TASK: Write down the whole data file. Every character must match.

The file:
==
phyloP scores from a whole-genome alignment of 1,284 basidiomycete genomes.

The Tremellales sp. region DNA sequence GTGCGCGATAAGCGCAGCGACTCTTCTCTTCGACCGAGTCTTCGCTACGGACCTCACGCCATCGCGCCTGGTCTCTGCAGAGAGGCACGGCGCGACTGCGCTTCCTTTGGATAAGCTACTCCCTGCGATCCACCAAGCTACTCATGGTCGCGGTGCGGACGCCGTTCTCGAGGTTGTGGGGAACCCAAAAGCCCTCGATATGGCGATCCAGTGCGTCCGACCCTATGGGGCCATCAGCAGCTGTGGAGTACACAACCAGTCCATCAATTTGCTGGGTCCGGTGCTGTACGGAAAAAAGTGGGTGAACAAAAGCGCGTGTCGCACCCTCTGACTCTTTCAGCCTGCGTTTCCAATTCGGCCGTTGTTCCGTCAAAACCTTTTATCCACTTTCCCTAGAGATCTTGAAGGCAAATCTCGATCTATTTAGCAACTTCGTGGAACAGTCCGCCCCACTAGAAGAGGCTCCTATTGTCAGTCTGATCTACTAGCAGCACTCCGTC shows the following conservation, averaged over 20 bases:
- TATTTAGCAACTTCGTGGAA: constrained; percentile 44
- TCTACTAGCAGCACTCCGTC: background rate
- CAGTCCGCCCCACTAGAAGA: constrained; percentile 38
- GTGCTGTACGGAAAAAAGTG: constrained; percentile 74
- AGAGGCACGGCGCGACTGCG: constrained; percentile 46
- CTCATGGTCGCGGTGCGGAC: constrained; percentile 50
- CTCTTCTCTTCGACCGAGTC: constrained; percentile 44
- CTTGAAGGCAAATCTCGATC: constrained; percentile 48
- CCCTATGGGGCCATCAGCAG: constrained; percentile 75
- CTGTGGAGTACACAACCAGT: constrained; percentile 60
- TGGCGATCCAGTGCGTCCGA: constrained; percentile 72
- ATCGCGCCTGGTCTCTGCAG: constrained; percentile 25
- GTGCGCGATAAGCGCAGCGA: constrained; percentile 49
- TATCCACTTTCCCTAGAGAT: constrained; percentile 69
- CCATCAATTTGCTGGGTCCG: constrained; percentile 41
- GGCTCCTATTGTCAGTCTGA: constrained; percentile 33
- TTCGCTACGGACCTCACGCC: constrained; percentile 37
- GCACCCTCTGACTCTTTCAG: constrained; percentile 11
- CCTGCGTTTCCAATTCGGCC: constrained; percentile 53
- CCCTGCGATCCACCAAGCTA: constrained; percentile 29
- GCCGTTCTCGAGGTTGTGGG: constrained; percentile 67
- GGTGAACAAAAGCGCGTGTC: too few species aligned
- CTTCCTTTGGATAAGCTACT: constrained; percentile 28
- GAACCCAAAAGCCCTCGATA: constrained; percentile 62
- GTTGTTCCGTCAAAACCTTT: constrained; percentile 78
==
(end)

phyloP scores from a whole-genome alignment of 1,284 basidiomycete genomes.

The Tremellales sp. region DNA sequence GTGCGCGATAAGCGCAGCGACTCTTCTCTTCGACCGAGTCTTCGCTACGGACCTCACGCCATCGCGCCTGGTCTCTGCAGAGAGGCACGGCGCGACTGCGCTTCCTTTGGATAAGCTACTCCCTGCGATCCACCAAGCTACTCATGGTCGCGGTGCGGACGCCGTTCTCGAGGTTGTGGGGAACCCAAAAGCCCTCGATATGGCGATCCAGTGCGTCCGACCCTATGGGGCCATCAGCAGCTGTGGAGTACACAACCAGTCCATCAATTTGCTGGGTCCGGTGCTGTACGGAAAAAAGTGGGTGAACAAAAGCGCGTGTCGCACCCTCTGACTCTTTCAGCCTGCGTTTCCAATTCGGCCGTTGTTCCGTCAAAACCTTTTATCCACTTTCCCTAGAGATCTTGAAGGCAAATCTCGATCTATTTAGCAACTTCGTGGAACAGTCCGCCCCACTAGAAGAGGCTCCTATTGTCAGTCTGATCTACTAGCAGCACTCCGTC shows the following conservation, averaged over 20 bases:
- TATTTAGCAACTTCGTGGAA: constrained; percentile 44
- TCTACTAGCAGCACTCCGTC: background rate
- CAGTCCGCCCCACTAGAAGA: constrained; percentile 38
- GTGCTGTACGGAAAAAAGTG: constrained; percentile 74
- AGAGGCACGGCGCGACTGCG: constrained; percentile 46
- CTCATGGTCGCGGTGCGGAC: constrained; percentile 50
- CTCTTCTCTTCGACCGAGTC: constrained; percentile 44
- CTTGAAGGCAAATCTCGATC: constrained; percentile 48
- CCCTATGGGGCCATCAGCAG: constrained; percentile 75
- CTGTGGAGTACACAACCAGT: constrained; percentile 60
- TGGCGATCCAGTGCGTCCGA: constrained; percentile 72
- ATCGCGCCTGGTCTCTGCAG: constrained; percentile 25
- GTGCGCGATAAGCGCAGCGA: constrained; percentile 49
- TATCCACTTTCCCTAGAGAT: constrained; percentile 69
- CCATCAATTTGCTGGGTCCG: constrained; percentile 41
- GGCTCCTATTGTCAGTCTGA: constrained; percentile 33
- TTCGCTACGGACCTCACGCC: constrained; percentile 37
- GCACCCTCTGACTCTTTCAG: constrained; percentile 11
- CCTGCGTTTCCAATTCGGCC: constrained; percentile 53
- CCCTGCGATCCACCAAGCTA: constrained; percentile 29
- GCCGTTCTCGAGGTTGTGGG: constrained; percentile 67
- GGTGAACAAAAGCGCGTGTC: too few species aligned
- CTTCCTTTGGATAAGCTACT: constrained; percentile 28
- GAACCCAAAAGCCCTCGATA: constrained; percentile 62
- GTTGTTCCGTCAAAACCTTT: constrained; percentile 78